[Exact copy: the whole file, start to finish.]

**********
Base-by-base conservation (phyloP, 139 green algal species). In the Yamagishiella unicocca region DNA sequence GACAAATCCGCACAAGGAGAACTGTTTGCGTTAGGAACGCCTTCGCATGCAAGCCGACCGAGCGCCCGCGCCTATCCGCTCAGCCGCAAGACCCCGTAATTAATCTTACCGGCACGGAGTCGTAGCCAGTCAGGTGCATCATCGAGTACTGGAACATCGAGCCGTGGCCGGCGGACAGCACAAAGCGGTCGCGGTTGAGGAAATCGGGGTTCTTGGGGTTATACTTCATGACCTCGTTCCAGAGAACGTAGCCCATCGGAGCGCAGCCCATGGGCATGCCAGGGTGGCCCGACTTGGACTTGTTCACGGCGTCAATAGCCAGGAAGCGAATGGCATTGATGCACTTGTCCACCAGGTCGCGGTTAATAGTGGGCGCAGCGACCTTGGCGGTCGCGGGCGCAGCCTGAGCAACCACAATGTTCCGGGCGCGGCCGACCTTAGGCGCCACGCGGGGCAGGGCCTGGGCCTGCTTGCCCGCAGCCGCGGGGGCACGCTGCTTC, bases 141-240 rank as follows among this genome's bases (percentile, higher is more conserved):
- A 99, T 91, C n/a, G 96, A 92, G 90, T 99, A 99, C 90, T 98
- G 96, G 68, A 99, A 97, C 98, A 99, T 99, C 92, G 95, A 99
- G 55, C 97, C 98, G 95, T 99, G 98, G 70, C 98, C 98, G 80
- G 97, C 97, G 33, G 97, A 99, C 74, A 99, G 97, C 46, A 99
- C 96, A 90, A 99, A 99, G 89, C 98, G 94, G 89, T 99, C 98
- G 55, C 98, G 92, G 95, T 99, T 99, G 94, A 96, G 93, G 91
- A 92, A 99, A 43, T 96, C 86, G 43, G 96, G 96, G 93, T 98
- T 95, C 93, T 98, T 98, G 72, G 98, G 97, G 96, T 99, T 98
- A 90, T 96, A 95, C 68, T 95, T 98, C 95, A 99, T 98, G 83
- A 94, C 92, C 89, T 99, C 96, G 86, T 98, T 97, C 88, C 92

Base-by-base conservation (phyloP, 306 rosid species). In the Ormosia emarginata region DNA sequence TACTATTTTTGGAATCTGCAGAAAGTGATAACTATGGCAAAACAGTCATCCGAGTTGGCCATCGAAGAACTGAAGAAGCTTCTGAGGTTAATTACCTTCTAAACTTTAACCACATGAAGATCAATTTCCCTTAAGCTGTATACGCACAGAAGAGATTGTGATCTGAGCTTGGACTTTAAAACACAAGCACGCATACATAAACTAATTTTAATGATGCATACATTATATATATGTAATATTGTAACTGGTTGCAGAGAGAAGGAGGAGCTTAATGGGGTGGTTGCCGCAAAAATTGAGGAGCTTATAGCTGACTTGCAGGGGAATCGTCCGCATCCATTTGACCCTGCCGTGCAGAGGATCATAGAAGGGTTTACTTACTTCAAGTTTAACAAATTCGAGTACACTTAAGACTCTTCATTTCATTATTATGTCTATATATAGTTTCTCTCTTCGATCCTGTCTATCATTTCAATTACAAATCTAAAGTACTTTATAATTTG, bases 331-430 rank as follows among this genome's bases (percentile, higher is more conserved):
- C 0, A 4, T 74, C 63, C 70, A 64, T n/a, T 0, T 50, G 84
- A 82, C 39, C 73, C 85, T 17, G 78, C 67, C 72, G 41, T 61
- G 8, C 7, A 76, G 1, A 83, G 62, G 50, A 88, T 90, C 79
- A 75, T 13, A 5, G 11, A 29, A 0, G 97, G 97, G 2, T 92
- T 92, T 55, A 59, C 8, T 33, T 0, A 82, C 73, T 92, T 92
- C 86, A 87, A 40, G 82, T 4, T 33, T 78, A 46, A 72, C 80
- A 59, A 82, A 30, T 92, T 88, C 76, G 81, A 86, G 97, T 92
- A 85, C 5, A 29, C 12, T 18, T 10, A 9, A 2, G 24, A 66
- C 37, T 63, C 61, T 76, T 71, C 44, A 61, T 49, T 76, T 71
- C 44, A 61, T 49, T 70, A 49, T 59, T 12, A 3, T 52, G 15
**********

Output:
Base-by-base conservation (phyloP, 139 green algal species). In the Yamagishiella unicocca region DNA sequence GACAAATCCGCACAAGGAGAACTGTTTGCGTTAGGAACGCCTTCGCATGCAAGCCGACCGAGCGCCCGCGCCTATCCGCTCAGCCGCAAGACCCCGTAATTAATCTTACCGGCACGGAGTCGTAGCCAGTCAGGTGCATCATCGAGTACTGGAACATCGAGCCGTGGCCGGCGGACAGCACAAAGCGGTCGCGGTTGAGGAAATCGGGGTTCTTGGGGTTATACTTCATGACCTCGTTCCAGAGAACGTAGCCCATCGGAGCGCAGCCCATGGGCATGCCAGGGTGGCCCGACTTGGACTTGTTCACGGCGTCAATAGCCAGGAAGCGAATGGCATTGATGCACTTGTCCACCAGGTCGCGGTTAATAGTGGGCGCAGCGACCTTGGCGGTCGCGGGCGCAGCCTGAGCAACCACAATGTTCCGGGCGCGGCCGACCTTAGGCGCCACGCGGGGCAGGGCCTGGGCCTGCTTGCCCGCAGCCGCGGGGGCACGCTGCTTC, bases 141-240 rank as follows among this genome's bases (percentile, higher is more conserved):
- A 99, T 91, C n/a, G 96, A 92, G 90, T 99, A 99, C 90, T 98
- G 96, G 68, A 99, A 97, C 98, A 99, T 99, C 92, G 95, A 99
- G 55, C 97, C 98, G 95, T 99, G 98, G 70, C 98, C 98, G 80
- G 97, C 97, G 33, G 97, A 99, C 74, A 99, G 97, C 46, A 99
- C 96, A 90, A 99, A 99, G 89, C 98, G 94, G 89, T 99, C 98
- G 55, C 98, G 92, G 95, T 99, T 99, G 94, A 96, G 93, G 91
- A 92, A 99, A 43, T 96, C 86, G 43, G 96, G 96, G 93, T 98
- T 95, C 93, T 98, T 98, G 72, G 98, G 97, G 96, T 99, T 98
- A 90, T 96, A 95, C 68, T 95, T 98, C 95, A 99, T 98, G 83
- A 94, C 92, C 89, T 99, C 96, G 86, T 98, T 97, C 88, C 92

Base-by-base conservation (phyloP, 306 rosid species). In the Ormosia emarginata region DNA sequence TACTATTTTTGGAATCTGCAGAAAGTGATAACTATGGCAAAACAGTCATCCGAGTTGGCCATCGAAGAACTGAAGAAGCTTCTGAGGTTAATTACCTTCTAAACTTTAACCACATGAAGATCAATTTCCCTTAAGCTGTATACGCACAGAAGAGATTGTGATCTGAGCTTGGACTTTAAAACACAAGCACGCATACATAAACTAATTTTAATGATGCATACATTATATATATGTAATATTGTAACTGGTTGCAGAGAGAAGGAGGAGCTTAATGGGGTGGTTGCCGCAAAAATTGAGGAGCTTATAGCTGACTTGCAGGGGAATCGTCCGCATCCATTTGACCCTGCCGTGCAGAGGATCATAGAAGGGTTTACTTACTTCAAGTTTAACAAATTCGAGTACACTTAAGACTCTTCATTTCATTATTATGTCTATATATAGTTTCTCTCTTCGATCCTGTCTATCATTTCAATTACAAATCTAAAGTACTTTATAATTTG, bases 331-430 rank as follows among this genome's bases (percentile, higher is more conserved):
- C 0, A 4, T 74, C 63, C 70, A 64, T n/a, T 0, T 50, G 84
- A 82, C 39, C 73, C 85, T 17, G 78, C 67, C 72, G 41, T 61
- G 8, C 7, A 76, G 1, A 83, G 62, G 50, A 88, T 90, C 79
- A 75, T 13, A 5, G 11, A 29, A 0, G 97, G 97, G 2, T 92
- T 92, T 55, A 59, C 8, T 33, T 0, A 82, C 73, T 92, T 92
- C 86, A 87, A 40, G 82, T 4, T 33, T 78, A 46, A 72, C 80
- A 59, A 82, A 30, T 92, T 88, C 76, G 81, A 86, G 97, T 92
- A 85, C 5, A 29, C 12, T 18, T 10, A 9, A 2, G 24, A 66
- C 37, T 63, C 61, T 76, T 71, C 44, A 61, T 49, T 76, T 71
- C 44, A 61, T 49, T 70, A 49, T 59, T 12, A 3, T 52, G 15